Why we wear a poppy on Remembrance Day

Each November, poppies bloom on the lapels and collars of millions of Canadians as they remember the fallen who fought for the freedoms we enjoy today.

While the significance of the poppy can be traced back to the Napoleonic Wars in the 19th century, over 110 years before being adopted in Canada, the poppy is the enduring symbol of remembrance of the First World War. It is strongly linked with Armistice Day (November 11), but the poppy’s origin as a popular symbol of remembrance lies in the landscapes of the First World War.

Poppies were a common sight, especially on the Western Front, which was a 400-plus mile stretch of land weaving through France and Belgium from the Swiss border to the North Sea. It was the decisive front during the First World War. Poppies flourished in the soil churned up by the fighting and shelling. Scientists attributed the poppy’s growth to soils becoming enriched with lime from the rubble left by the war. The red poppy provided Canadian doctor Lieutenant Colonel John McCrae with inspiration for his poem “In Flanders Fields”, which he wrote while serving on the front lines in Ypres in 1915.

The poem was first published in  Punch, having been rejected by The Spectator. Within months, this poem came to symbolize the sacrifices of all who were fighting in the First World War.

In 1918, in response to McCrae’s poem, American humanitarian Moina Michael wrote, “And now the Torch and Poppy Red, we wear in honour of our dead…” She campaigned to make the poppy a symbol of remembrance of those who had died in the war.

Today, the poem continues to be a part of Remembrance Day ceremonies in Canada and other countries throughout the world.


In Flanders Fields

In Flanders Fields the poppies blow
Between the crosses row on row.
That mark our place; and in the sky
The larks, still bravely singing, fly
Scarce heard amid the guns below.

We are the Dead. Short days ago
We lived, felt dawn, saw sunset glow,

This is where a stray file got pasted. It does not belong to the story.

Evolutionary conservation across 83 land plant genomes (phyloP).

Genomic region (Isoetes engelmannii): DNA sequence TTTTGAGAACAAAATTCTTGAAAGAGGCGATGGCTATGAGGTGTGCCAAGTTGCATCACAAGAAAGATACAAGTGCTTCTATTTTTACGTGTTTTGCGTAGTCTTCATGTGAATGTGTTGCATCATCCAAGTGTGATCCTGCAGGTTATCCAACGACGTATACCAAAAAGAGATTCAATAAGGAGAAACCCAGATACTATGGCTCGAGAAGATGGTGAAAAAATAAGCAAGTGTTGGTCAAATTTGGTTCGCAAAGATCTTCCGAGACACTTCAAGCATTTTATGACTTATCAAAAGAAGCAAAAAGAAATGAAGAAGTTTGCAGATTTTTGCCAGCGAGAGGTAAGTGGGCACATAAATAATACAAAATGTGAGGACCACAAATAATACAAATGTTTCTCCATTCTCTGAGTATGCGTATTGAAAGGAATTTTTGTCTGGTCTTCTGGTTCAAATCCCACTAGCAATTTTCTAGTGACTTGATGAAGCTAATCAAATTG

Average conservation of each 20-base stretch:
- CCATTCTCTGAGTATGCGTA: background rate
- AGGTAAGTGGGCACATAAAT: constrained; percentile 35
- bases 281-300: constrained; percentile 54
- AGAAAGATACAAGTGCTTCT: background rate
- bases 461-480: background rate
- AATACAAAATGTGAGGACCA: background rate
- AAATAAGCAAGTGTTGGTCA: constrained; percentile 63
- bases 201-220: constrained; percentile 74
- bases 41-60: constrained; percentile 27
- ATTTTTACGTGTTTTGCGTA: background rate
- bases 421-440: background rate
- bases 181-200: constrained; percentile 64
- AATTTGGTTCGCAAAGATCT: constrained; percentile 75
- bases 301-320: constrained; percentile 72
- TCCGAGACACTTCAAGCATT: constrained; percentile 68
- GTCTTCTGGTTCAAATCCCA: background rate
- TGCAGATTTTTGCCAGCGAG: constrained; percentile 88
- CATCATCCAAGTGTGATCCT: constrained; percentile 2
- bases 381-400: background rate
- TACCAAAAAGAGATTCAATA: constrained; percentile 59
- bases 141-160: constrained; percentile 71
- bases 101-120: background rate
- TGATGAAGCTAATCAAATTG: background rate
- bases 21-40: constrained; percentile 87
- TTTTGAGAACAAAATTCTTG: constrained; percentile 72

Loved, and were loved,
and now we lie

In Flanders fields.

Take up our quarrel with the foe:
To you from failing hands we throw
The torch; be yours to hold it high.
If ye break faith with us who die
We shall not sleep,
though poppies grow

In Flanders fields.


How to wear a poppy

Wearing a poppy is a personal expression of remembrance, and how someone chooses to wear a poppy is always an individual choice. Various charities sell poppies in different colours, each with their own meaning but all to commemorate the losses of war. White poppies, for example, symbolise peace without violence, and purple poppies are worn to honour animals killed in conflict. In WWI, over eight million horses and countless donkies and mules died.

The poppy should be worn with respect on the left side, over the heart. The lapel poppy is a sacred symbol of remembrance and should not be affixed with any pin that obstructs the poppy.


When to wear a poppy

The lapel poppy should be worn during the remembrance period, from the last Friday in October until November 11. The Royal Canadian Legion also encourages the wearing of poppies at funerals of veterans, and for any commemorative event such as a memorial service, or the anniversary of the Battle of Vimy Ridge. As well, it is not inappropriate to wear a poppy during other times to commemorate fallen veterans, but it is an individual choice to do so.


How to remove a poppy

Poppies may be worn throughout the remembrance period, including in the evening after the Remembrance Day ceremony. Some choose to remove their poppy at the end of the day on November 11. Some choose to remove their poppy at the conclusion of the ceremony and place their poppy on a cenotaph or on a wreath as a sign of respect. This has become a poignant tradition each year at the National Remembrance Day Ceremony in Ottawa as thousands of poppies are placed on the Tomb of the Unknown Soldier.

When a poppy is removed, it should be stored appropriately or it may be disposed of respectfully. We encourage anyone who finds a poppy that has fallen to the ground to pick it up and brush it off so that it can be kept or disposed of respectfully.

Every year in Canada, The Royal Canadian Legion conducts the Poppy Campaign — along with thousands of their members who volunteer from coast to coast to coast — to raise funds in support of veterans and their families.

 While poppies are always distributed freely, The Royal Canadian Legion gratefully accepts donations to the Poppy Fund, which directly supports Canada’s veterans and their families in need. These generous donations are invaluable to their organization. You can visit the website at legion.ca for more information about the essential services they offer.

The Legion also operates a store at poppystore.ca where you can buy poppy jewelery, bags, shirts and even face masks.

Wear your poppy proudly this Remembrance Day in honour of those both past and present who have sacrificed for our freedoms.